Over the past two decades, wall street and the rest of the financial ecosystem became obsessed with the quantification of risk. Assigning numbers to the chance of something bad happening is a centuries-old endeavor--mortality tables have been used to devise insurance premiums since the 18th century. With modern computing power, though, financial engineers captured, packaged and sold risk exposure in startlingly new ways. Buying protection against a bad corn harvest or a spike in interest rates was just the beginning. Over time, as instruments became more complex, a huge shift occurred. Risk itself became the thing to trade--and to make money on. In the process, risk was redistributed to the people who could best handle it, making everyone safer.
Except that last part wasn't true.
There are many lenses through which to view the worldwide financial crisis as it has rippled from soured loans to banks' balance sheets to the credit markets and, finally, into the real economy. Lenders were greedy, people lived beyond their means, government abdicated its responsibility to regulate. Through all those explanations runs the thread of risk--and how it was mismanaged. Financiers, as well as the investors who bought their wares and the ratings agencies that evaluated them, agreed that by applying the proper equations it was possible to, say, bundle a bunch of subprime mortgages, chop them up and sell the pieces as fairly safe securities, even as they were leveraged to the hilt. Why? The mathematical models--backward-looking and based on just a few years' data from an asset bubble--said so. "As an industry, we let financial tools be a substitute for human judgment," says Kevin Blakely, CEO of the trade group Risk Management Association. "There's been such an earthquake in the industry, people are saying we have to do it differently."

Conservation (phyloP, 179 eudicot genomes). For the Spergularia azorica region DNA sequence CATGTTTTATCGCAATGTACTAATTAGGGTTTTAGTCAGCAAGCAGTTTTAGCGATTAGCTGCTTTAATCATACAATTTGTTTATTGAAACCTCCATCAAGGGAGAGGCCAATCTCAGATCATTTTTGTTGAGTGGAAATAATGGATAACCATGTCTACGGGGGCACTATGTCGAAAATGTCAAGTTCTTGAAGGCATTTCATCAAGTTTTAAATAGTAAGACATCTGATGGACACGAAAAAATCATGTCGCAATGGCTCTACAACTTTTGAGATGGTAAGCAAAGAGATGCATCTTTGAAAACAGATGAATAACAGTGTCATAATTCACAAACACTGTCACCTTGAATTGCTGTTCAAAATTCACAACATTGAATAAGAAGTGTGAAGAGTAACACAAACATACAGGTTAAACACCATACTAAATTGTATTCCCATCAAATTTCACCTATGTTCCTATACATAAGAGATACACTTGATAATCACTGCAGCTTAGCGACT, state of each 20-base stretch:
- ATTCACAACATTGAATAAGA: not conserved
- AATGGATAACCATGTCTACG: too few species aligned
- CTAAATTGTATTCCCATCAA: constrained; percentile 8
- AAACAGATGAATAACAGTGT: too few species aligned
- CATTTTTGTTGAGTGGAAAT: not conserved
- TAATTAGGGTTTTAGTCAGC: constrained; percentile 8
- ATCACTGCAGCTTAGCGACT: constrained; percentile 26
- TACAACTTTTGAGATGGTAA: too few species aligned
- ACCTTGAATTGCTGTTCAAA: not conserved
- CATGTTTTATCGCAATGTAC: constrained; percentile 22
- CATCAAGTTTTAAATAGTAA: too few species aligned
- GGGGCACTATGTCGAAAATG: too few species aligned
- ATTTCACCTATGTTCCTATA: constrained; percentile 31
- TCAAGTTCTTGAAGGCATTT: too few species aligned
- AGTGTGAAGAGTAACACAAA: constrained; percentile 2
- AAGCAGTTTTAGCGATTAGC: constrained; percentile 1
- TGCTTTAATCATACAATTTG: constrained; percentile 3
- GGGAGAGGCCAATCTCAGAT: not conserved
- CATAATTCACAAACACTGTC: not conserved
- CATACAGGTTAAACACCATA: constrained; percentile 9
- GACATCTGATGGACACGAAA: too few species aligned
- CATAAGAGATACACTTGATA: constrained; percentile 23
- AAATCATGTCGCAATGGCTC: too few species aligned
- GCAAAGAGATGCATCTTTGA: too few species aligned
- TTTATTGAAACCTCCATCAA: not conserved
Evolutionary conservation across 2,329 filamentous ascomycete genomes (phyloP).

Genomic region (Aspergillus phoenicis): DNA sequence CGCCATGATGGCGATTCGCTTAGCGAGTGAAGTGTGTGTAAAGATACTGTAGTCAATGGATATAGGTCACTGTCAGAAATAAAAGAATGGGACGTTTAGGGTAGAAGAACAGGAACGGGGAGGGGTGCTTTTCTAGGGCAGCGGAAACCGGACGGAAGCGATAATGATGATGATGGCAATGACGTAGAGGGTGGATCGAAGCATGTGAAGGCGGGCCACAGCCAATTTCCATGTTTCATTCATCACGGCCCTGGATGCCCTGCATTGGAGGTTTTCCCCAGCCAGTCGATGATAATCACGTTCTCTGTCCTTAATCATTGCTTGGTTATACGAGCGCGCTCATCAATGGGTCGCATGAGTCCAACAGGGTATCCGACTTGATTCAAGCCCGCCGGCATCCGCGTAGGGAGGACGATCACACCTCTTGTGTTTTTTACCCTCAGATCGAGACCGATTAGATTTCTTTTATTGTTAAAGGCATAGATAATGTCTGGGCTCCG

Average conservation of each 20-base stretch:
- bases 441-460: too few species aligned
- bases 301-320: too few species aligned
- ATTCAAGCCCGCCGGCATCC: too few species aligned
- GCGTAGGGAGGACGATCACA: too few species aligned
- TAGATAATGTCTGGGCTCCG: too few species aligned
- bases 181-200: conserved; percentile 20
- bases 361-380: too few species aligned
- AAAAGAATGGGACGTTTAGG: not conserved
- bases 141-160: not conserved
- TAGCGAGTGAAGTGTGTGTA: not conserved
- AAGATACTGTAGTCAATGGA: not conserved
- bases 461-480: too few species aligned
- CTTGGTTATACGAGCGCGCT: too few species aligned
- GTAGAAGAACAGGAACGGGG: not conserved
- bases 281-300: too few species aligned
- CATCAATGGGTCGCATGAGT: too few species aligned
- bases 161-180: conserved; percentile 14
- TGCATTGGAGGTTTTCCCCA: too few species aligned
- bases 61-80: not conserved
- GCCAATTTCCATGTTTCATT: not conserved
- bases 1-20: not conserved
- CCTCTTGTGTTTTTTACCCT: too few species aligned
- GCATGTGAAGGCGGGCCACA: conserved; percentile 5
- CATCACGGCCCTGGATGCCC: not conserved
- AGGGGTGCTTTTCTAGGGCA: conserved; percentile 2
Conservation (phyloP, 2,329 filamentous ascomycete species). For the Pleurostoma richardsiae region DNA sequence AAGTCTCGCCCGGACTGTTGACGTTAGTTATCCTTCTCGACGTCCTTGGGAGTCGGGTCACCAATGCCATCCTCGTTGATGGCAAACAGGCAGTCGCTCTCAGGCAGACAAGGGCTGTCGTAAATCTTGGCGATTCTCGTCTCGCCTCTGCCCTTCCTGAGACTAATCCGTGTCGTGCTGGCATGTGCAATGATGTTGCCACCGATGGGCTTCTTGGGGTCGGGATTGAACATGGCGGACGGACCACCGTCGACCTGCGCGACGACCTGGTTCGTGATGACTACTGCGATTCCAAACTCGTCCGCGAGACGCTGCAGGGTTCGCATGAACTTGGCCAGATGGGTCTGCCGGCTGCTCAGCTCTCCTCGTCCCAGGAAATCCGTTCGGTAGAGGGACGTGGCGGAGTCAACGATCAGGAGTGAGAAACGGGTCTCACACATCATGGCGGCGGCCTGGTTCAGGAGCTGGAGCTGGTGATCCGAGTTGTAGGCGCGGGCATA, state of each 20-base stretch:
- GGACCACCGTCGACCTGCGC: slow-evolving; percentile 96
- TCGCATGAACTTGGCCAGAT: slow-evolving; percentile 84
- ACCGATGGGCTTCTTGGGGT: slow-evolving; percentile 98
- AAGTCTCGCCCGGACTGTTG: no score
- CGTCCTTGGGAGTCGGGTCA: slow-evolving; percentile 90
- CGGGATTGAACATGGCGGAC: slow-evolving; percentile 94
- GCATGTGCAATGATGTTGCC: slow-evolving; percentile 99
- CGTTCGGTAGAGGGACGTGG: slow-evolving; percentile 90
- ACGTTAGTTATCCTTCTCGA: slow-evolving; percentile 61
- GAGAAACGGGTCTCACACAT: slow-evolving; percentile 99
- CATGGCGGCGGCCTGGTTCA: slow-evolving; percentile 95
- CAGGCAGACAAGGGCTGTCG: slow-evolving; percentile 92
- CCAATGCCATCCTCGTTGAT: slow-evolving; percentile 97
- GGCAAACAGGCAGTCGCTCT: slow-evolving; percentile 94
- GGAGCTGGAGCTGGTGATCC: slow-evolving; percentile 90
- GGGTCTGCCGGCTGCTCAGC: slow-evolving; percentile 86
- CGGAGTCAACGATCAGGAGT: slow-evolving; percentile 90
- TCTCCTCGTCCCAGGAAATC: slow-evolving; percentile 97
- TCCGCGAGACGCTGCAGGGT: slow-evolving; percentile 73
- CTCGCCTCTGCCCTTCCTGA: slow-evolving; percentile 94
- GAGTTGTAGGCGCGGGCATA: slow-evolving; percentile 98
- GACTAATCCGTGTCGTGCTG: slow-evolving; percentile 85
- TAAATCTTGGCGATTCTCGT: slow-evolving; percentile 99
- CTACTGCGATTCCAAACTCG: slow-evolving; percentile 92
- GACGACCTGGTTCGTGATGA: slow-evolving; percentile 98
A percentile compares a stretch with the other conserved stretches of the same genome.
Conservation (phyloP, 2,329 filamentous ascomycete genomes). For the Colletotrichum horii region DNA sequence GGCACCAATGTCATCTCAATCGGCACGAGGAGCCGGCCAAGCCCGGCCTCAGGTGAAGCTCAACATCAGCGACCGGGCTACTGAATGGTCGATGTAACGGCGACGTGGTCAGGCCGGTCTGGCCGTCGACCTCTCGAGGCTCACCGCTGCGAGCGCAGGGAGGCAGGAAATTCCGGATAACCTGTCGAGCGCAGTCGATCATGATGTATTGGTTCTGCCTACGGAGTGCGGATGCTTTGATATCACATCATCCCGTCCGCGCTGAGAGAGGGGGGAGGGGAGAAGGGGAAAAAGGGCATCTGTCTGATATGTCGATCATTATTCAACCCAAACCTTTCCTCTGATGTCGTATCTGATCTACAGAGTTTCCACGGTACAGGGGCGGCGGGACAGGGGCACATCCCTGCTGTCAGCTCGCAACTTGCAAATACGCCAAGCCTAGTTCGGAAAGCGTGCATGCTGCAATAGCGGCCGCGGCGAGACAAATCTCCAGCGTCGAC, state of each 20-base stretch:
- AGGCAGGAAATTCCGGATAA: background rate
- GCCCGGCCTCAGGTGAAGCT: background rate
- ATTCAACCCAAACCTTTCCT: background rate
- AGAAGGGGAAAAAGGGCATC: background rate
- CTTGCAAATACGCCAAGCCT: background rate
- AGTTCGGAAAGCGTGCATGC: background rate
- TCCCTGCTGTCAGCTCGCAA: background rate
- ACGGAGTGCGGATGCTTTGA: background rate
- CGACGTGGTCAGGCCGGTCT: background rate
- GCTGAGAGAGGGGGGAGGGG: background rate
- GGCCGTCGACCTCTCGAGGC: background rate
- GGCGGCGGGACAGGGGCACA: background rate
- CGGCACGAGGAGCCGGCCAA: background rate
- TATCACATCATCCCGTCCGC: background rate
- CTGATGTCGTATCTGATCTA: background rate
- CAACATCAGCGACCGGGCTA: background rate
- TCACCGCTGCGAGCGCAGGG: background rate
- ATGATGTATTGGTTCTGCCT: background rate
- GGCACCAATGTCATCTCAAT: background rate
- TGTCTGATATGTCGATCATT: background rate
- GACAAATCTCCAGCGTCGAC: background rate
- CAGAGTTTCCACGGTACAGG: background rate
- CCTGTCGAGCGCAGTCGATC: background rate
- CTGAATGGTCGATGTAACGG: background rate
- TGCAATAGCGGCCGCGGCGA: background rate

What is the future of risk? In the short term, an era of risk aversion is sure to continue, as financial outfits, gripped by the fear that something more will go wrong--loans not paid back, a company on the other side of a trade going bust--pull back on everything from the creation of complex securities to credit-card limits.
But as the appetite for risk returns--and it always does--companies are promising long-lasting change. This time around, they'll handle it differently, they say. Banks are stuffing their boards with risk experts. Trade groups are circulating white papers on the need for risk-adjusted compensation all the way down to rank-and-file employees. In the future, we're told, decisions at firms like Citigroup and UBS about what lines of business to pursue will be made with more of an eye to how much risk comes along with the profit. Merrill Lynch's running into the arms of Bank of America and its steady-Eddie deposit base, and Morgan Stanley's and Goldman Sachs' opting to become bank holding companies can be read as early evidence of the move toward that balance.
And so risk morphs from a slop trough of moneymaking into a business line like any other, one that requires human beings to ask the big-picture questions that computer models don't, like, What would happen if fundamental assumptions--house prices go up, institutions are too big to fail--prove to be wrong?